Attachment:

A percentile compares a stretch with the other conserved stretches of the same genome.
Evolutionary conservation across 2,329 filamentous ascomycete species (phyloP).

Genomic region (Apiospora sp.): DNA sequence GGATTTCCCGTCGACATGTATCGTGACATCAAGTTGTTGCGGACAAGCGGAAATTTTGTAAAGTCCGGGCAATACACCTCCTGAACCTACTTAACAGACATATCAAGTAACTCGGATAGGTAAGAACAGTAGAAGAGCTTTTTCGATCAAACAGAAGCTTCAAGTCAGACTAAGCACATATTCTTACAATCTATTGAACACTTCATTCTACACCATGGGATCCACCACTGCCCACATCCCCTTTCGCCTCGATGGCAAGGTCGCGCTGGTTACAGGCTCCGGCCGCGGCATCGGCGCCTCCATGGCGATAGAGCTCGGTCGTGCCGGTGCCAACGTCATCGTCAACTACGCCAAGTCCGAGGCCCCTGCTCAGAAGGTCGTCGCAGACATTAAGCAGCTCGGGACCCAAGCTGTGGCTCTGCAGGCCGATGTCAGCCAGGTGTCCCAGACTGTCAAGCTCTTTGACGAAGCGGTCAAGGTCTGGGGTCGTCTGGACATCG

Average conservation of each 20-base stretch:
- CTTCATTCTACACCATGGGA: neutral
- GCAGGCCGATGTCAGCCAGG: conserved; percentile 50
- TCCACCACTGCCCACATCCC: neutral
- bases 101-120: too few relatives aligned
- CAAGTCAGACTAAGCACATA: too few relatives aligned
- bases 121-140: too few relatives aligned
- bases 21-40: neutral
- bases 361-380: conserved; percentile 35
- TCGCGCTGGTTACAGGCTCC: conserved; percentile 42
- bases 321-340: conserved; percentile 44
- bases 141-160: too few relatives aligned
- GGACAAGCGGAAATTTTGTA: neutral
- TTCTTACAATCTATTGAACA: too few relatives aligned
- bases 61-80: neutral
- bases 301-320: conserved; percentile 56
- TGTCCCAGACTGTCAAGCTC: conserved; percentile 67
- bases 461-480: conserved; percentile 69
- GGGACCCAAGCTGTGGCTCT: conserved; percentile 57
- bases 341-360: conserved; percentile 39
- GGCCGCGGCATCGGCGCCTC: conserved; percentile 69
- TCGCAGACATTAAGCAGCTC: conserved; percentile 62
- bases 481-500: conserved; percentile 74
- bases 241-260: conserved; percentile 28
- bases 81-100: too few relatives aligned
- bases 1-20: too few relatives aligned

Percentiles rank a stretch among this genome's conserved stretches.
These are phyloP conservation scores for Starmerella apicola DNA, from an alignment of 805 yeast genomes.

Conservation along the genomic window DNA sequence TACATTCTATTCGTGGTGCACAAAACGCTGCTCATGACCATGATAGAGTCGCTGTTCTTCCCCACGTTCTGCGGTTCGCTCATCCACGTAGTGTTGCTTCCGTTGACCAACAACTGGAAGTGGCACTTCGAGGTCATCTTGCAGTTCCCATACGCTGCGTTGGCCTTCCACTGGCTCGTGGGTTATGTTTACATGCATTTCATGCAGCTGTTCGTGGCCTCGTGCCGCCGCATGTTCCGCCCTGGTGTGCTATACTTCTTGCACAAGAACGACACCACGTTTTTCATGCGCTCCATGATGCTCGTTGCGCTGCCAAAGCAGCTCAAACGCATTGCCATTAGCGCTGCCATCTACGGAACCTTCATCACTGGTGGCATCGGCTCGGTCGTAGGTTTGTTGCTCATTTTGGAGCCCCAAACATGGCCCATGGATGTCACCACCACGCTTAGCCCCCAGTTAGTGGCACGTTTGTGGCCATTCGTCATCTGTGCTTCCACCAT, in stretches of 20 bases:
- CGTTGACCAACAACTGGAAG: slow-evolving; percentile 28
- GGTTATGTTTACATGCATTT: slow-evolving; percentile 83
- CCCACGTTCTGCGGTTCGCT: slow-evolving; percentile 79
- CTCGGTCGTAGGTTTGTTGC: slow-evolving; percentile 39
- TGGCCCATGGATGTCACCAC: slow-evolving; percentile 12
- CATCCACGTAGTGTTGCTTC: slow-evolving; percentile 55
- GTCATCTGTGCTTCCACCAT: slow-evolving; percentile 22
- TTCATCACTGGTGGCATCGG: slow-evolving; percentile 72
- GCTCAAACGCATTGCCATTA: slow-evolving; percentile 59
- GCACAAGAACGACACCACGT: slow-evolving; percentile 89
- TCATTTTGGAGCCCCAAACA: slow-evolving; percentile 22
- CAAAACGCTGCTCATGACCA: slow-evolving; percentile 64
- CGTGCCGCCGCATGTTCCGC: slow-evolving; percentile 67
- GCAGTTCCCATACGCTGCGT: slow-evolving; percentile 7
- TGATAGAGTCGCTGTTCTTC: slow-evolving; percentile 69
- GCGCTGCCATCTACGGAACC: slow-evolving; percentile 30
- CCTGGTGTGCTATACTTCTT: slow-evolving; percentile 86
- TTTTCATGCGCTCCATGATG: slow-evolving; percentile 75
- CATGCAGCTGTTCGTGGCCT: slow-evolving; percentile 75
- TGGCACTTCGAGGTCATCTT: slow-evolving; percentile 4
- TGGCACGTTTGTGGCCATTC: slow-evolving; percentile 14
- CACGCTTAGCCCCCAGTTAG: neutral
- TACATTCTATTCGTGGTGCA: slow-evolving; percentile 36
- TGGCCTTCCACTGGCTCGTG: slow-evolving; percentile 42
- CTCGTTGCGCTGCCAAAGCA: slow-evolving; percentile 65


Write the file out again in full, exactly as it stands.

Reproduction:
A percentile compares a stretch with the other conserved stretches of the same genome.
Evolutionary conservation across 2,329 filamentous ascomycete species (phyloP).

Genomic region (Apiospora sp.): DNA sequence GGATTTCCCGTCGACATGTATCGTGACATCAAGTTGTTGCGGACAAGCGGAAATTTTGTAAAGTCCGGGCAATACACCTCCTGAACCTACTTAACAGACATATCAAGTAACTCGGATAGGTAAGAACAGTAGAAGAGCTTTTTCGATCAAACAGAAGCTTCAAGTCAGACTAAGCACATATTCTTACAATCTATTGAACACTTCATTCTACACCATGGGATCCACCACTGCCCACATCCCCTTTCGCCTCGATGGCAAGGTCGCGCTGGTTACAGGCTCCGGCCGCGGCATCGGCGCCTCCATGGCGATAGAGCTCGGTCGTGCCGGTGCCAACGTCATCGTCAACTACGCCAAGTCCGAGGCCCCTGCTCAGAAGGTCGTCGCAGACATTAAGCAGCTCGGGACCCAAGCTGTGGCTCTGCAGGCCGATGTCAGCCAGGTGTCCCAGACTGTCAAGCTCTTTGACGAAGCGGTCAAGGTCTGGGGTCGTCTGGACATCG

Average conservation of each 20-base stretch:
- CTTCATTCTACACCATGGGA: neutral
- GCAGGCCGATGTCAGCCAGG: conserved; percentile 50
- TCCACCACTGCCCACATCCC: neutral
- bases 101-120: too few relatives aligned
- CAAGTCAGACTAAGCACATA: too few relatives aligned
- bases 121-140: too few relatives aligned
- bases 21-40: neutral
- bases 361-380: conserved; percentile 35
- TCGCGCTGGTTACAGGCTCC: conserved; percentile 42
- bases 321-340: conserved; percentile 44
- bases 141-160: too few relatives aligned
- GGACAAGCGGAAATTTTGTA: neutral
- TTCTTACAATCTATTGAACA: too few relatives aligned
- bases 61-80: neutral
- bases 301-320: conserved; percentile 56
- TGTCCCAGACTGTCAAGCTC: conserved; percentile 67
- bases 461-480: conserved; percentile 69
- GGGACCCAAGCTGTGGCTCT: conserved; percentile 57
- bases 341-360: conserved; percentile 39
- GGCCGCGGCATCGGCGCCTC: conserved; percentile 69
- TCGCAGACATTAAGCAGCTC: conserved; percentile 62
- bases 481-500: conserved; percentile 74
- bases 241-260: conserved; percentile 28
- bases 81-100: too few relatives aligned
- bases 1-20: too few relatives aligned

Percentiles rank a stretch among this genome's conserved stretches.
These are phyloP conservation scores for Starmerella apicola DNA, from an alignment of 805 yeast genomes.

Conservation along the genomic window DNA sequence TACATTCTATTCGTGGTGCACAAAACGCTGCTCATGACCATGATAGAGTCGCTGTTCTTCCCCACGTTCTGCGGTTCGCTCATCCACGTAGTGTTGCTTCCGTTGACCAACAACTGGAAGTGGCACTTCGAGGTCATCTTGCAGTTCCCATACGCTGCGTTGGCCTTCCACTGGCTCGTGGGTTATGTTTACATGCATTTCATGCAGCTGTTCGTGGCCTCGTGCCGCCGCATGTTCCGCCCTGGTGTGCTATACTTCTTGCACAAGAACGACACCACGTTTTTCATGCGCTCCATGATGCTCGTTGCGCTGCCAAAGCAGCTCAAACGCATTGCCATTAGCGCTGCCATCTACGGAACCTTCATCACTGGTGGCATCGGCTCGGTCGTAGGTTTGTTGCTCATTTTGGAGCCCCAAACATGGCCCATGGATGTCACCACCACGCTTAGCCCCCAGTTAGTGGCACGTTTGTGGCCATTCGTCATCTGTGCTTCCACCAT, in stretches of 20 bases:
- CGTTGACCAACAACTGGAAG: slow-evolving; percentile 28
- GGTTATGTTTACATGCATTT: slow-evolving; percentile 83
- CCCACGTTCTGCGGTTCGCT: slow-evolving; percentile 79
- CTCGGTCGTAGGTTTGTTGC: slow-evolving; percentile 39
- TGGCCCATGGATGTCACCAC: slow-evolving; percentile 12
- CATCCACGTAGTGTTGCTTC: slow-evolving; percentile 55
- GTCATCTGTGCTTCCACCAT: slow-evolving; percentile 22
- TTCATCACTGGTGGCATCGG: slow-evolving; percentile 72
- GCTCAAACGCATTGCCATTA: slow-evolving; percentile 59
- GCACAAGAACGACACCACGT: slow-evolving; percentile 89
- TCATTTTGGAGCCCCAAACA: slow-evolving; percentile 22
- CAAAACGCTGCTCATGACCA: slow-evolving; percentile 64
- CGTGCCGCCGCATGTTCCGC: slow-evolving; percentile 67
- GCAGTTCCCATACGCTGCGT: slow-evolving; percentile 7
- TGATAGAGTCGCTGTTCTTC: slow-evolving; percentile 69
- GCGCTGCCATCTACGGAACC: slow-evolving; percentile 30
- CCTGGTGTGCTATACTTCTT: slow-evolving; percentile 86
- TTTTCATGCGCTCCATGATG: slow-evolving; percentile 75
- CATGCAGCTGTTCGTGGCCT: slow-evolving; percentile 75
- TGGCACTTCGAGGTCATCTT: slow-evolving; percentile 4
- TGGCACGTTTGTGGCCATTC: slow-evolving; percentile 14
- CACGCTTAGCCCCCAGTTAG: neutral
- TACATTCTATTCGTGGTGCA: slow-evolving; percentile 36
- TGGCCTTCCACTGGCTCGTG: slow-evolving; percentile 42
- CTCGTTGCGCTGCCAAAGCA: slow-evolving; percentile 65